SW: With the Saints, you’re headed to the polar opposite situation. You’re going to a pass-first offense to play with one of the best quarterbacks to ever play the game. How do you think that’ll shape your career? Do you think it’s going to be a difficult transition coming from a run-first offense – is that going to change how you approach the game?
NT: Not at all. As a receiver, you want the ball thrown every down. We obviously throw a lot down here in New Orleans. I’m excited to play in an offense that throws the ball as much as they do. It’ll be fun. There are a lot of guys that touch the ball and a lot of guys that have had a lot of success down here. I’m excited to get the opportunity to play in an offense like this.
SW: You’re known to have solid short area quickness off the line of scrimmage to create separation from the defensive backs. The NFL is a whole different ball game when you talk about press coverage. Any concern about beating the press at the NFL level?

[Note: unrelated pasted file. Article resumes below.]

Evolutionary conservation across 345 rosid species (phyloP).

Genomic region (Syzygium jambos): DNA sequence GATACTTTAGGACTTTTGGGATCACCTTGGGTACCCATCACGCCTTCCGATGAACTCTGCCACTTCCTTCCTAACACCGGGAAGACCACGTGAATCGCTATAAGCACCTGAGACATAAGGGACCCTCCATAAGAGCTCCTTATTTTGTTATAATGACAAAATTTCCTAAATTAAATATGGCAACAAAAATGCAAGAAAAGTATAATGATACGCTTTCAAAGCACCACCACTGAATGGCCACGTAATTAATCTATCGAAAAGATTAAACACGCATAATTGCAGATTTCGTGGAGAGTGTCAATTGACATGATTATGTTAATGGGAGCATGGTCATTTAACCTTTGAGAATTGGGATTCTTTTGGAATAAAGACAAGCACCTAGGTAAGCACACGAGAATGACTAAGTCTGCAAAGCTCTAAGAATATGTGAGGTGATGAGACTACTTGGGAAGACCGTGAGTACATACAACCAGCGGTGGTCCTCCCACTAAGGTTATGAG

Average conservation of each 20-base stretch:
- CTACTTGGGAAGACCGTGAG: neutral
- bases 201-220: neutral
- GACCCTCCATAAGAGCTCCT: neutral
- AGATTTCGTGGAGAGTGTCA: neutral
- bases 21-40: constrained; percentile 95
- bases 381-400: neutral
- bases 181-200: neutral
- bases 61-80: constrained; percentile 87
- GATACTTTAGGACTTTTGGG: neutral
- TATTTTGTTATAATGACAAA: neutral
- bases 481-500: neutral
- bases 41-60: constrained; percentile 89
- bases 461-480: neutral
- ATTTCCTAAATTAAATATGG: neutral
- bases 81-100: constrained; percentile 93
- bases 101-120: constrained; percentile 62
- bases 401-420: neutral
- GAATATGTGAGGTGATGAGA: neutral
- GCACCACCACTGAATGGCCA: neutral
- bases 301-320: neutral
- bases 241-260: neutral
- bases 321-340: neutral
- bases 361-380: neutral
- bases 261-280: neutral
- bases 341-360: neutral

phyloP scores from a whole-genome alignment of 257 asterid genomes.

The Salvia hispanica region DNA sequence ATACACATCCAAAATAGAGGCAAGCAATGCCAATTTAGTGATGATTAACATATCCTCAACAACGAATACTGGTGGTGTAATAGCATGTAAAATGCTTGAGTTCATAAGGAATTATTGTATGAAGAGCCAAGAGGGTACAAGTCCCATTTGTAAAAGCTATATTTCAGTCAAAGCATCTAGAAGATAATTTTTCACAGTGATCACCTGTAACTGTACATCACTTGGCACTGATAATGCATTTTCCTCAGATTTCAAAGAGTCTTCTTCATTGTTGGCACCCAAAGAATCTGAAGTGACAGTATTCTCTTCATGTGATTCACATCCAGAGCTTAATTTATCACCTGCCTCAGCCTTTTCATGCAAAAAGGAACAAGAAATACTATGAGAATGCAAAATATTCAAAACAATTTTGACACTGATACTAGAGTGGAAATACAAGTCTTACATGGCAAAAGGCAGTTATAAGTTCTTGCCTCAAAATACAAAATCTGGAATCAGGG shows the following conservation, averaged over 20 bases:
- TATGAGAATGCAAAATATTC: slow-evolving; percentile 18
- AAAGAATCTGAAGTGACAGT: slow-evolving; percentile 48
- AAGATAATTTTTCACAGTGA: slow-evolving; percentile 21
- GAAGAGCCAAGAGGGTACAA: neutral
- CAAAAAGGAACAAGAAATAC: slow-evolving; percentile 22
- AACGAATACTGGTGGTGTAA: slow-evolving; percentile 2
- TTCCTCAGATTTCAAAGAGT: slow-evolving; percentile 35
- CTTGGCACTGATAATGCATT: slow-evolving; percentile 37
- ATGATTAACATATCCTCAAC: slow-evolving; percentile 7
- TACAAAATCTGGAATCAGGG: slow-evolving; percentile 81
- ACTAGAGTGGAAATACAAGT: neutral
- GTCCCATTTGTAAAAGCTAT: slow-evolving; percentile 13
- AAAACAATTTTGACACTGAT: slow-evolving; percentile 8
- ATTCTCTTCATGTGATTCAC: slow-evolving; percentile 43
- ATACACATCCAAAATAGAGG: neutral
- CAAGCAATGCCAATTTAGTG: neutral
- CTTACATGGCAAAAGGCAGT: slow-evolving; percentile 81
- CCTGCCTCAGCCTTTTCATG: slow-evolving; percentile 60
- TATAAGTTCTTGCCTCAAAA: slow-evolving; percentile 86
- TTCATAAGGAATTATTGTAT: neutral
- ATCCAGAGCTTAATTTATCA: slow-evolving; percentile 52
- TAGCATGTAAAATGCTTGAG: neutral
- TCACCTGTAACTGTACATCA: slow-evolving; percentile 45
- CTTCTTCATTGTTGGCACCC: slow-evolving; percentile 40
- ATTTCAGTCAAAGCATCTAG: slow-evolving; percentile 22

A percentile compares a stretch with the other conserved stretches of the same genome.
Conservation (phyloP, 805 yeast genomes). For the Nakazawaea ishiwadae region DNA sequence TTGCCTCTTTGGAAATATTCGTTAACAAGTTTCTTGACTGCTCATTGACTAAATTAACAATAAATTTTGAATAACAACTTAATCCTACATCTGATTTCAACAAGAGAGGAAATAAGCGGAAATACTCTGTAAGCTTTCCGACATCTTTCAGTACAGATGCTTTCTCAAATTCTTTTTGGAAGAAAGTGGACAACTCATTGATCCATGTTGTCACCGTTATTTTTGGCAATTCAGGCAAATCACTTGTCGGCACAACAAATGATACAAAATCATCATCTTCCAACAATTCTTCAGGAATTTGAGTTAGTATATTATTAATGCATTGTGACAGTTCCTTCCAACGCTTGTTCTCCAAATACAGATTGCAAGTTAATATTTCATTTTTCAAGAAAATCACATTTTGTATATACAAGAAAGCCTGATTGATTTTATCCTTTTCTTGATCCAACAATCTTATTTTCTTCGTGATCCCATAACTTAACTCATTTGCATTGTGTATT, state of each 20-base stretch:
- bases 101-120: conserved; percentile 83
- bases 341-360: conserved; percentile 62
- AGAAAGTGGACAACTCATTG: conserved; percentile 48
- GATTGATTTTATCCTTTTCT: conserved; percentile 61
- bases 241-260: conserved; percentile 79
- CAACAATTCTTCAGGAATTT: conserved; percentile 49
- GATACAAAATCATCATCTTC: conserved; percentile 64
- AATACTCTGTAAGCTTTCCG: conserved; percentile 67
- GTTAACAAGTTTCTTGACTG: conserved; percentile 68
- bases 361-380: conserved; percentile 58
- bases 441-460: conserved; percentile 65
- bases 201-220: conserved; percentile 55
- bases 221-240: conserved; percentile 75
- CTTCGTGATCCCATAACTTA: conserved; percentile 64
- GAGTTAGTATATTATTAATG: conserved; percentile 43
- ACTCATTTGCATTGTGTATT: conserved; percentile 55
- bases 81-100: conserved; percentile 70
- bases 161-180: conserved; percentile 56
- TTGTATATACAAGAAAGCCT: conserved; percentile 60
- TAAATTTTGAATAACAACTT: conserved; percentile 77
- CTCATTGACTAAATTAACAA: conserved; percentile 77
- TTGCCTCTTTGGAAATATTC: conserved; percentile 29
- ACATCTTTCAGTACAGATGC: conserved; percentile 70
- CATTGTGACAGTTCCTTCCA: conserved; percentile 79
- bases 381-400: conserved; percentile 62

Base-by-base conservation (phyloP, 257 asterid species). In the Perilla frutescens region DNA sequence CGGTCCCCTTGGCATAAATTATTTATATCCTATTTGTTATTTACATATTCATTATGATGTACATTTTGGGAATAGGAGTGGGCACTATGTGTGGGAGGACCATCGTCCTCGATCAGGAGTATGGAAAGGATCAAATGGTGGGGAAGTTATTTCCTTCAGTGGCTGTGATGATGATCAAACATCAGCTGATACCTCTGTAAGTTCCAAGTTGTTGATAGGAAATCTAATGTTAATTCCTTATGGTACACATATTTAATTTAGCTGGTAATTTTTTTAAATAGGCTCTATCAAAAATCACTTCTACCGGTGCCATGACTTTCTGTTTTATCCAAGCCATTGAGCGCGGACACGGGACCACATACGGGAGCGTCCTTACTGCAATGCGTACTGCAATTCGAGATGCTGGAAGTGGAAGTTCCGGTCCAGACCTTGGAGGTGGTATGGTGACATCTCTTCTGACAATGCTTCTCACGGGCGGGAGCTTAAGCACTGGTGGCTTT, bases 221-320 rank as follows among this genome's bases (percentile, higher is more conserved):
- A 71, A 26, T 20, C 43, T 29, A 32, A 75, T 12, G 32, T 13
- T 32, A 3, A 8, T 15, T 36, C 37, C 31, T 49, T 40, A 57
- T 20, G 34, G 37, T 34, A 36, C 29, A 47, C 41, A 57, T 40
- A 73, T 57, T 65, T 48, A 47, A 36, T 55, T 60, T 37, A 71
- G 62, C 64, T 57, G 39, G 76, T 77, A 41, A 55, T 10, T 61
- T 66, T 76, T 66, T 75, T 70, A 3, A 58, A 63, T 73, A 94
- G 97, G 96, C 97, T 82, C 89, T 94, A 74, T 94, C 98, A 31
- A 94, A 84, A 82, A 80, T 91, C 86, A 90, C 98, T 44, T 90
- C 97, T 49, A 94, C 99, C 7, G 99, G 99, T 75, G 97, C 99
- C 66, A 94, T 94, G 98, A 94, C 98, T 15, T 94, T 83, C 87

NT: Not at all. Obviously the talent is at a different level in the NFL, but I have full confidence in my ability to go out there and do what it takes to get the job done.
Nick Toon is entering a perfect situation with the Saints. The incumbent starting receiver is across the country on the west coast playing with another team, while there are inconsistent mediocre options to compete with in New Orleans.
If Toon follows his current trajectory and continues to impress the coaching staff when he puts the pads on in the next few weeks, we could be looking at the next rookie receiver to put together a solid inaugural NFL season.
He certainly has the experience, perspective, pedigree, and confidence to do it.
Click here to listen to the full interview with Toon.